Mothers Day Composing Activity
Originally posted in 2008, I’ve revised the art and words, and put both the pre-reading and on-the-staff versions in the same file. They use less ink, too. Print only the version you want and save paper!
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Some students take meticulous care in writing their melody. Others dash it off as just one more thing they have to hurry through! Some like to add words and others want to change my rhythm all around. It’s interesting to watch their reaction and it’s fine with me! My rule is that it has to end on the tonic to work with my melody.
If you’ve never seen this kind of composing sheet, here is a quick tutorial.
- Use any 5-finger position.
- Sing the first 8 measures.
- Clap and count the rhythm of the last 8 measures until they know it well.
- Students write in the finger numbers they want to use inside the flower pictures. Be sure to use pencil! A good composer is always revising!
- Optional: Laminate and add a bow as a Mother’s Day present!
- Follow the same directions as above, except students write their melody on the staff.
- Students who are more advanced like to write in chords or notes in the l.h. and melody in the right.
- Beginning students limit their melody to the right hand in C position.
- Explain a good sounding melody often will end on the 5th note of the scale in measure 12 and the tonic key note in the last measure. This is a great opportunity to discuss how to write a good melody.
St Patrick’s Day Composing
In my never-ending quest to change everything on my website to portrait orientation, I have updated these two St. Patrick’s Day composing pages and put them together into one PDF file. It’s time-consuming, which is why it is taking me so long!
The first page is for composing on the staff. I wrote a little poem and put the rhythm above the staff. The student can write a melody with bass notes, or just the melody.
The pre-reading page has the rhythm written above shamrocks, and they write the finger numbers of their melody on the shamrocks.
I always suggest to my students to start and end on the same note if they want a singable melody and I suggest D using only white keys for an Irish sounding melody. It is always amazing to me that some students have an innate ability to come up with a good melody! Other students write notes willy-nilly here and there and it sounds rather like me composing 12-tone music for a theory class. 🙂
Some students want to compose melody and accompaniment, so I suggest they start with fifths in the left hand and use D minor and C parallel fifths. If they get carried away and want to expand their composition, check out the staff paper I’ve posted that has a braced grand staff, measures, and bar lines. It’s one of the pages in this bundle. Staff Paper Variety Pack
If you don’t know how to print only one page in a PDF bundle, there is a tutorial in my FAQ.
Every year I plan to remind teachers about these Mother’s Day composing activities on my website, but I always wait until it’s too late. This year I remembered in time for students to compose an ending and even memorize it before Mother’s Day. Here is the original post if you would like some suggestions on how to use it. Even if students have learned to read notes on the staff, they enjoy these simple composing activities.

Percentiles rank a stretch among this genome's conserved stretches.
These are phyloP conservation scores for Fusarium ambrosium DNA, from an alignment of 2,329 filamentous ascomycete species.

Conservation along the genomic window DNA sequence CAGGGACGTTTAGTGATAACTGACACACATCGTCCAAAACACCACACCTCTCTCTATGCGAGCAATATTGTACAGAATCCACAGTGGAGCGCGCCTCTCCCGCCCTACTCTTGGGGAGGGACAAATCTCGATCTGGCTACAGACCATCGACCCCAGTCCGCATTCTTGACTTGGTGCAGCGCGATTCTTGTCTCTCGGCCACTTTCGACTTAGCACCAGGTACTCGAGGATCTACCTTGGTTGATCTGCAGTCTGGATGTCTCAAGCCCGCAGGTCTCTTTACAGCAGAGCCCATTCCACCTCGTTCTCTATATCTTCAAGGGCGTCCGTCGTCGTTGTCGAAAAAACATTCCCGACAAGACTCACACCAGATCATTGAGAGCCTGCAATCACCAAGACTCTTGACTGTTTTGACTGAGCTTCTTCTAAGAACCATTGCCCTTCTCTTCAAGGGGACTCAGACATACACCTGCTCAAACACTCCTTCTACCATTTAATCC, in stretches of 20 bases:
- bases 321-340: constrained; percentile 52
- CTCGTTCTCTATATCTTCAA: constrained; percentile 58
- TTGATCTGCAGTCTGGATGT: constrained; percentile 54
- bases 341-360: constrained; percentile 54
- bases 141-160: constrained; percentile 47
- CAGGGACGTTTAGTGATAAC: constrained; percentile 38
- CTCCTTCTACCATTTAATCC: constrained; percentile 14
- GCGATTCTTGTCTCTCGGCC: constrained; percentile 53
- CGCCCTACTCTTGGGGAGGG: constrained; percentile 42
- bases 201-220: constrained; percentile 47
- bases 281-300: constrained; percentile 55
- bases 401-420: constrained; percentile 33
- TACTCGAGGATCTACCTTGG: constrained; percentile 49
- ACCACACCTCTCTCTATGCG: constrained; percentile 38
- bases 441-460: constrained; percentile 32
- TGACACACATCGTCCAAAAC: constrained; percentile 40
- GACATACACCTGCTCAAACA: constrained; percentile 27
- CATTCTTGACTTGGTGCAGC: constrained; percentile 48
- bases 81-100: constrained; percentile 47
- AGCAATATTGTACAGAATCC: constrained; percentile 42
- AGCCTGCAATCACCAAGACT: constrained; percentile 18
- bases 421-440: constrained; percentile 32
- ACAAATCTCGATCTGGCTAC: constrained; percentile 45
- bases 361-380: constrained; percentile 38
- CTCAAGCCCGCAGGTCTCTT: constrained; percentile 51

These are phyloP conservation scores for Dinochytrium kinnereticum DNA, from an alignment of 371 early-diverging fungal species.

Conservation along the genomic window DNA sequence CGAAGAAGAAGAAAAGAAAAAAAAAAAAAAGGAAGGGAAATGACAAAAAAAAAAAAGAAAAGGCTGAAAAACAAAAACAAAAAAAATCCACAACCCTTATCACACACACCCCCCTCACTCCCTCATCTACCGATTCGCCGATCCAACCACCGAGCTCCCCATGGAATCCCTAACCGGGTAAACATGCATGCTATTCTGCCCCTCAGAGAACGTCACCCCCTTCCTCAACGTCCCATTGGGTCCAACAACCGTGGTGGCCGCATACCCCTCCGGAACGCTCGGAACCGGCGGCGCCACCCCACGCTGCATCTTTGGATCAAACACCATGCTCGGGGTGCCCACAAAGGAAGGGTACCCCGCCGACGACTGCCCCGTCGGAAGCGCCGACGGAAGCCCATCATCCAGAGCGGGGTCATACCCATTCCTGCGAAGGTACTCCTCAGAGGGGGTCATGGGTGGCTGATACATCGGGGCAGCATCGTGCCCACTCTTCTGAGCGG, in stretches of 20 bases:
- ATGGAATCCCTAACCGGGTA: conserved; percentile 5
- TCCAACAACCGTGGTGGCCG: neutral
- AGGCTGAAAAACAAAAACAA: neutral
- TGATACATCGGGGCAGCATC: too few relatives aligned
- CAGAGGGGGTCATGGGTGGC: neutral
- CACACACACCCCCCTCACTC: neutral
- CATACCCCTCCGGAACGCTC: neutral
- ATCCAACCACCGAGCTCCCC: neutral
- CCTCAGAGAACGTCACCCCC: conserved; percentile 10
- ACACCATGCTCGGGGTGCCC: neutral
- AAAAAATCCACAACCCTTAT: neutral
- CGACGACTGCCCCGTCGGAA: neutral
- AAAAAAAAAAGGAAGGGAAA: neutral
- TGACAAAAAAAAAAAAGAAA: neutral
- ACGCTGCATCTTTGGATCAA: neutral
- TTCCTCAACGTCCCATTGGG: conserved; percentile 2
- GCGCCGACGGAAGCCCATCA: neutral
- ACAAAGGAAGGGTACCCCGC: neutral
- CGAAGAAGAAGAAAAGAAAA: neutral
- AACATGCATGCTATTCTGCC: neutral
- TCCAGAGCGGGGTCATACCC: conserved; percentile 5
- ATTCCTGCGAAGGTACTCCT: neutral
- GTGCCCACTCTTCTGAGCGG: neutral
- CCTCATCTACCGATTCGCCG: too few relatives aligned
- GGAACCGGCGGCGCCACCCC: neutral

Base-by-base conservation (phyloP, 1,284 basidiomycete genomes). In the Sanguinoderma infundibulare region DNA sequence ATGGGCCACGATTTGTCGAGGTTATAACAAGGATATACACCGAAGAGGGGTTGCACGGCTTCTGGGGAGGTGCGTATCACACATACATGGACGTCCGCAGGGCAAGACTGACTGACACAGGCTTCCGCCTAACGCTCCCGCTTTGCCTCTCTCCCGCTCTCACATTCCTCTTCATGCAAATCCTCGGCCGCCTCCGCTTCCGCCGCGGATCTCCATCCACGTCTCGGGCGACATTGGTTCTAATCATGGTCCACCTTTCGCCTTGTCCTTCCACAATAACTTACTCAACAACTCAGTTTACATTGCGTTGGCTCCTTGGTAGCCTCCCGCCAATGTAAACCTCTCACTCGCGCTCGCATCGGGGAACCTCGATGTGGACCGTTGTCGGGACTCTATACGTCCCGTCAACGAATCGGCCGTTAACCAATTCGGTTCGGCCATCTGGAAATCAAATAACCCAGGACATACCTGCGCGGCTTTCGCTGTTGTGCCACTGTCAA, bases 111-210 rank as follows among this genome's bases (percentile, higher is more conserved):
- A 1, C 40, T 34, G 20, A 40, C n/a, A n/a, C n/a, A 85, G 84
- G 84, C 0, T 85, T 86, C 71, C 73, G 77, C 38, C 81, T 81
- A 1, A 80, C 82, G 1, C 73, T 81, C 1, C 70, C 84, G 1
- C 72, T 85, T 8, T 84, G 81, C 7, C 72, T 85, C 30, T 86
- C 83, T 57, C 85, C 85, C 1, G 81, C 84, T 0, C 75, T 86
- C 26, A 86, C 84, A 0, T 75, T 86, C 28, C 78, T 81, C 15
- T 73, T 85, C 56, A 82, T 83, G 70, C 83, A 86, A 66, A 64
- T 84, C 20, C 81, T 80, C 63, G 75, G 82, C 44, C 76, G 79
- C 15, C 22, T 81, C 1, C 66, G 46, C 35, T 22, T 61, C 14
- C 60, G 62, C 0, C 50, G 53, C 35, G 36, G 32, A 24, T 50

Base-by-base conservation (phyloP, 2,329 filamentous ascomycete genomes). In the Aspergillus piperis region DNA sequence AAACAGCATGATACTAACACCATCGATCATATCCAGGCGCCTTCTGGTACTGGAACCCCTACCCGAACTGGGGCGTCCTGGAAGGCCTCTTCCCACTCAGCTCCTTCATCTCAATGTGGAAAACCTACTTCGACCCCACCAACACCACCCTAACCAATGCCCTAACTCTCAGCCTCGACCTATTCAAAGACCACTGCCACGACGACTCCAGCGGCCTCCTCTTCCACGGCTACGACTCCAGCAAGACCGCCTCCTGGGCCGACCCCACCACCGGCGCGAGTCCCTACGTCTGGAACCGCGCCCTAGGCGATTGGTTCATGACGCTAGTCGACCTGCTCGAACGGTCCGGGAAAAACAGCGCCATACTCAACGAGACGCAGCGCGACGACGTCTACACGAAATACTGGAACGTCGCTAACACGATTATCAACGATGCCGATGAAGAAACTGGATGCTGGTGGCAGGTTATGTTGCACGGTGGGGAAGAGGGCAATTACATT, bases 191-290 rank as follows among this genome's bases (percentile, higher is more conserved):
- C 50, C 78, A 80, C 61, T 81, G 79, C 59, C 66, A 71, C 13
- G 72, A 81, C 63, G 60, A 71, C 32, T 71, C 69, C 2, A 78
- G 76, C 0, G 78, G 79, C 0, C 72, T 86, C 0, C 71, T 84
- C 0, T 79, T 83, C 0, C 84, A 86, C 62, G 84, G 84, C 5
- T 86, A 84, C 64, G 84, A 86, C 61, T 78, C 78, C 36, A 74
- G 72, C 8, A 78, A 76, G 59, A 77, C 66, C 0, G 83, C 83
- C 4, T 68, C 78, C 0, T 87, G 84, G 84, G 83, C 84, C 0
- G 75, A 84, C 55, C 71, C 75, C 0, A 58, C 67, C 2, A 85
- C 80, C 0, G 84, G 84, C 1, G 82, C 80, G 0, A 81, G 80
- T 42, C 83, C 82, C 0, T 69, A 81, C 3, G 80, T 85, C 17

Mother’s Day (pre-reading, no staff)
For older students, below is an “on the staff” printable. Notice there are skipping notes and hands together. Students can write a melody divided between the hands, or write a melody in one hand and an accompaniment in the other. Clever students can write words to their melody. By having the rhythm already written for them, it makes it easy to compose a melody.
Mother’s Day (beginner, on the staff)
I didn’t want to leave Dad off, so here is one for Father’s Day.
Father’s Day (beginner, on the staff)
These were originally posted about 6 years ago. I hope you enjoy seeing them again!
A Composing Activity
There were so many nice things some of you told me about my last composing activity, that I thought it would be fun to make another one. One teacher even sent me a picture that is very special to me! Some children need a break if they just finished the last composing activity. Use your teacher intuition or just ask them if they want to do another one.
Since Thanksgiving is almost here, I didn’t put too many notes in this song. Students can write just a melody, or they can write a melody with chords.
I have a student who wanted to write a melody with chords. I made some composing rules for him. After he decided on a key, he wrote the I chord in the first measure. Then in the 4th measure he wrote a V7 chord. The last note had to end on the tonic note with a I chord.
The hard part was to write a melody that would sound good with the chords. I told him to use a note that was in the chord. Some other hints are to use only steps and few skips, since this is such a short song. You can play the melody to Ode to Joy and to show how Beethoven wrote a famous melody using only 5 notes with mostly steps.
Now there are those who think this is not very creative. But some children are very fearful of composing and are not the type to sit at the piano and doodle around. This gives them some structure as well as make music theory come alive. Plus it is a way to do a little bit of composing in our very limited lesson time.
I am almost finished with the pre-reading version of this song that will be fun for 5-7 year old students. I’ll post it very soon.